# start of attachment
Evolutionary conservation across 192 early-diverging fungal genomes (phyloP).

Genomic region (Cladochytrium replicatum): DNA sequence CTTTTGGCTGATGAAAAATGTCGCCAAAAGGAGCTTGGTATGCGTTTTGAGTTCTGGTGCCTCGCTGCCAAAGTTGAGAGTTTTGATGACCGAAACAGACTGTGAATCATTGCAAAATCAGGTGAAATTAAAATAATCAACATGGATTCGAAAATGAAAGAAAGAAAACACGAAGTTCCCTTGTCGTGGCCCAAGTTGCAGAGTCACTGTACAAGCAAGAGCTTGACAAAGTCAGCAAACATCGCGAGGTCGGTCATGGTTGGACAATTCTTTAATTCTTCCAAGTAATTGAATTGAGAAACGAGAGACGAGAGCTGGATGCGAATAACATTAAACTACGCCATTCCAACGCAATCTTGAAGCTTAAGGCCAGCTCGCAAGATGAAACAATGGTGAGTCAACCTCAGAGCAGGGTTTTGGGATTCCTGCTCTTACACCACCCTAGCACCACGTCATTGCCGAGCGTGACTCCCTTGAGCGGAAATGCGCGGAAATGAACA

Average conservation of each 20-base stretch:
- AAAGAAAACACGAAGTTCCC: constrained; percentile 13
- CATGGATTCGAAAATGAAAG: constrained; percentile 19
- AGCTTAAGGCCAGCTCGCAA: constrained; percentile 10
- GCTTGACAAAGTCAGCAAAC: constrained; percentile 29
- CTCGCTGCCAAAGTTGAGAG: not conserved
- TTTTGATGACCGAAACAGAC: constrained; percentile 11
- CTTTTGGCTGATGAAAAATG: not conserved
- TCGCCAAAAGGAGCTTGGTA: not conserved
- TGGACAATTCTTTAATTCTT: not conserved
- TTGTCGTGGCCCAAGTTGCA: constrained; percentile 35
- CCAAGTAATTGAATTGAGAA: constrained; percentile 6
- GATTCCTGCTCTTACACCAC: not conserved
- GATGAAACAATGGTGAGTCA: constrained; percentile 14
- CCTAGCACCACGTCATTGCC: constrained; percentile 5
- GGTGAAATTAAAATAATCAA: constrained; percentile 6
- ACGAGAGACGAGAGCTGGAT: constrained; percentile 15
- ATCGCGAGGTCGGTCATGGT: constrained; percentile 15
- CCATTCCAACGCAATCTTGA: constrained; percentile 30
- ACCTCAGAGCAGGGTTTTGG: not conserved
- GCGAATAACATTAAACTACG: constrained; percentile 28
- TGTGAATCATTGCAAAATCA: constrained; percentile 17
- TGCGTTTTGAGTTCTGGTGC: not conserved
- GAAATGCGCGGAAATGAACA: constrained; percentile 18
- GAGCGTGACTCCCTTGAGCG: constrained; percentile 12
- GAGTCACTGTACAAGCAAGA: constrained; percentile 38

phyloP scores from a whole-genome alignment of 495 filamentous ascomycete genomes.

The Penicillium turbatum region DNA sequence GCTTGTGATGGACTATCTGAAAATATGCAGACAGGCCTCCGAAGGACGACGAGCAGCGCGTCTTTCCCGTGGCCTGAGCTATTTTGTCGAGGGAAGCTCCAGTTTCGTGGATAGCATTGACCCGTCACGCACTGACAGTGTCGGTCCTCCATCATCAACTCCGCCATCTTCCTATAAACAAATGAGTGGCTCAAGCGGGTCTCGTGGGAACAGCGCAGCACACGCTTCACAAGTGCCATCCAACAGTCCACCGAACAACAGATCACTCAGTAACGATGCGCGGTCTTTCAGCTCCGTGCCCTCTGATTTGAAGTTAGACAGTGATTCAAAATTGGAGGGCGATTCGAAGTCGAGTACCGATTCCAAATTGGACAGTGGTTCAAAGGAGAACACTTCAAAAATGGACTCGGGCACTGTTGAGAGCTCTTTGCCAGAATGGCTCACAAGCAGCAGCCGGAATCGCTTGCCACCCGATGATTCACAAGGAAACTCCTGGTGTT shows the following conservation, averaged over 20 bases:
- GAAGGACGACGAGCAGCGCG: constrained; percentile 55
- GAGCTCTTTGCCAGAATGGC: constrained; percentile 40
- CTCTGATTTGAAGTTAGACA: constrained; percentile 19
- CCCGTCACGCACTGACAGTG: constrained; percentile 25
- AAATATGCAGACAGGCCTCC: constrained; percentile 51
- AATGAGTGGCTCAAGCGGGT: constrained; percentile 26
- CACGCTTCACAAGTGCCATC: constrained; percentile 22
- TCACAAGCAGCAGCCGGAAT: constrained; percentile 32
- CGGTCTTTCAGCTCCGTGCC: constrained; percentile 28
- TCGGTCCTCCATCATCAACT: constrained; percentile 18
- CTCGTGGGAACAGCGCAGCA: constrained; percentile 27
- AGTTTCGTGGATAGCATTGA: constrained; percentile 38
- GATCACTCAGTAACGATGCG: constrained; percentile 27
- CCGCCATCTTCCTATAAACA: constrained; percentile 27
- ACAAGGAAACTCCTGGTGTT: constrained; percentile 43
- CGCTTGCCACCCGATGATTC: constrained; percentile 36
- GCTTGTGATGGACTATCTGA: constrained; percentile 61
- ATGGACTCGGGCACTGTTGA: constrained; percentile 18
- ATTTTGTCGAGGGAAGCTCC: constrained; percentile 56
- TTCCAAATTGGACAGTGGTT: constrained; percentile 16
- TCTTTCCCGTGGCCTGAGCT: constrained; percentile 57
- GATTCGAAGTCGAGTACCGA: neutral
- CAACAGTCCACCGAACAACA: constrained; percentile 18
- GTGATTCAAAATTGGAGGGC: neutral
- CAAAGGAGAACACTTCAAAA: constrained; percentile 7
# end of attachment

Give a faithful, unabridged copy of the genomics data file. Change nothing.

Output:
Evolutionary conservation across 192 early-diverging fungal genomes (phyloP).

Genomic region (Cladochytrium replicatum): DNA sequence CTTTTGGCTGATGAAAAATGTCGCCAAAAGGAGCTTGGTATGCGTTTTGAGTTCTGGTGCCTCGCTGCCAAAGTTGAGAGTTTTGATGACCGAAACAGACTGTGAATCATTGCAAAATCAGGTGAAATTAAAATAATCAACATGGATTCGAAAATGAAAGAAAGAAAACACGAAGTTCCCTTGTCGTGGCCCAAGTTGCAGAGTCACTGTACAAGCAAGAGCTTGACAAAGTCAGCAAACATCGCGAGGTCGGTCATGGTTGGACAATTCTTTAATTCTTCCAAGTAATTGAATTGAGAAACGAGAGACGAGAGCTGGATGCGAATAACATTAAACTACGCCATTCCAACGCAATCTTGAAGCTTAAGGCCAGCTCGCAAGATGAAACAATGGTGAGTCAACCTCAGAGCAGGGTTTTGGGATTCCTGCTCTTACACCACCCTAGCACCACGTCATTGCCGAGCGTGACTCCCTTGAGCGGAAATGCGCGGAAATGAACA

Average conservation of each 20-base stretch:
- AAAGAAAACACGAAGTTCCC: constrained; percentile 13
- CATGGATTCGAAAATGAAAG: constrained; percentile 19
- AGCTTAAGGCCAGCTCGCAA: constrained; percentile 10
- GCTTGACAAAGTCAGCAAAC: constrained; percentile 29
- CTCGCTGCCAAAGTTGAGAG: not conserved
- TTTTGATGACCGAAACAGAC: constrained; percentile 11
- CTTTTGGCTGATGAAAAATG: not conserved
- TCGCCAAAAGGAGCTTGGTA: not conserved
- TGGACAATTCTTTAATTCTT: not conserved
- TTGTCGTGGCCCAAGTTGCA: constrained; percentile 35
- CCAAGTAATTGAATTGAGAA: constrained; percentile 6
- GATTCCTGCTCTTACACCAC: not conserved
- GATGAAACAATGGTGAGTCA: constrained; percentile 14
- CCTAGCACCACGTCATTGCC: constrained; percentile 5
- GGTGAAATTAAAATAATCAA: constrained; percentile 6
- ACGAGAGACGAGAGCTGGAT: constrained; percentile 15
- ATCGCGAGGTCGGTCATGGT: constrained; percentile 15
- CCATTCCAACGCAATCTTGA: constrained; percentile 30
- ACCTCAGAGCAGGGTTTTGG: not conserved
- GCGAATAACATTAAACTACG: constrained; percentile 28
- TGTGAATCATTGCAAAATCA: constrained; percentile 17
- TGCGTTTTGAGTTCTGGTGC: not conserved
- GAAATGCGCGGAAATGAACA: constrained; percentile 18
- GAGCGTGACTCCCTTGAGCG: constrained; percentile 12
- GAGTCACTGTACAAGCAAGA: constrained; percentile 38

phyloP scores from a whole-genome alignment of 495 filamentous ascomycete genomes.

The Penicillium turbatum region DNA sequence GCTTGTGATGGACTATCTGAAAATATGCAGACAGGCCTCCGAAGGACGACGAGCAGCGCGTCTTTCCCGTGGCCTGAGCTATTTTGTCGAGGGAAGCTCCAGTTTCGTGGATAGCATTGACCCGTCACGCACTGACAGTGTCGGTCCTCCATCATCAACTCCGCCATCTTCCTATAAACAAATGAGTGGCTCAAGCGGGTCTCGTGGGAACAGCGCAGCACACGCTTCACAAGTGCCATCCAACAGTCCACCGAACAACAGATCACTCAGTAACGATGCGCGGTCTTTCAGCTCCGTGCCCTCTGATTTGAAGTTAGACAGTGATTCAAAATTGGAGGGCGATTCGAAGTCGAGTACCGATTCCAAATTGGACAGTGGTTCAAAGGAGAACACTTCAAAAATGGACTCGGGCACTGTTGAGAGCTCTTTGCCAGAATGGCTCACAAGCAGCAGCCGGAATCGCTTGCCACCCGATGATTCACAAGGAAACTCCTGGTGTT shows the following conservation, averaged over 20 bases:
- GAAGGACGACGAGCAGCGCG: constrained; percentile 55
- GAGCTCTTTGCCAGAATGGC: constrained; percentile 40
- CTCTGATTTGAAGTTAGACA: constrained; percentile 19
- CCCGTCACGCACTGACAGTG: constrained; percentile 25
- AAATATGCAGACAGGCCTCC: constrained; percentile 51
- AATGAGTGGCTCAAGCGGGT: constrained; percentile 26
- CACGCTTCACAAGTGCCATC: constrained; percentile 22
- TCACAAGCAGCAGCCGGAAT: constrained; percentile 32
- CGGTCTTTCAGCTCCGTGCC: constrained; percentile 28
- TCGGTCCTCCATCATCAACT: constrained; percentile 18
- CTCGTGGGAACAGCGCAGCA: constrained; percentile 27
- AGTTTCGTGGATAGCATTGA: constrained; percentile 38
- GATCACTCAGTAACGATGCG: constrained; percentile 27
- CCGCCATCTTCCTATAAACA: constrained; percentile 27
- ACAAGGAAACTCCTGGTGTT: constrained; percentile 43
- CGCTTGCCACCCGATGATTC: constrained; percentile 36
- GCTTGTGATGGACTATCTGA: constrained; percentile 61
- ATGGACTCGGGCACTGTTGA: constrained; percentile 18
- ATTTTGTCGAGGGAAGCTCC: constrained; percentile 56
- TTCCAAATTGGACAGTGGTT: constrained; percentile 16
- TCTTTCCCGTGGCCTGAGCT: constrained; percentile 57
- GATTCGAAGTCGAGTACCGA: neutral
- CAACAGTCCACCGAACAACA: constrained; percentile 18
- GTGATTCAAAATTGGAGGGC: neutral
- CAAAGGAGAACACTTCAAAA: constrained; percentile 7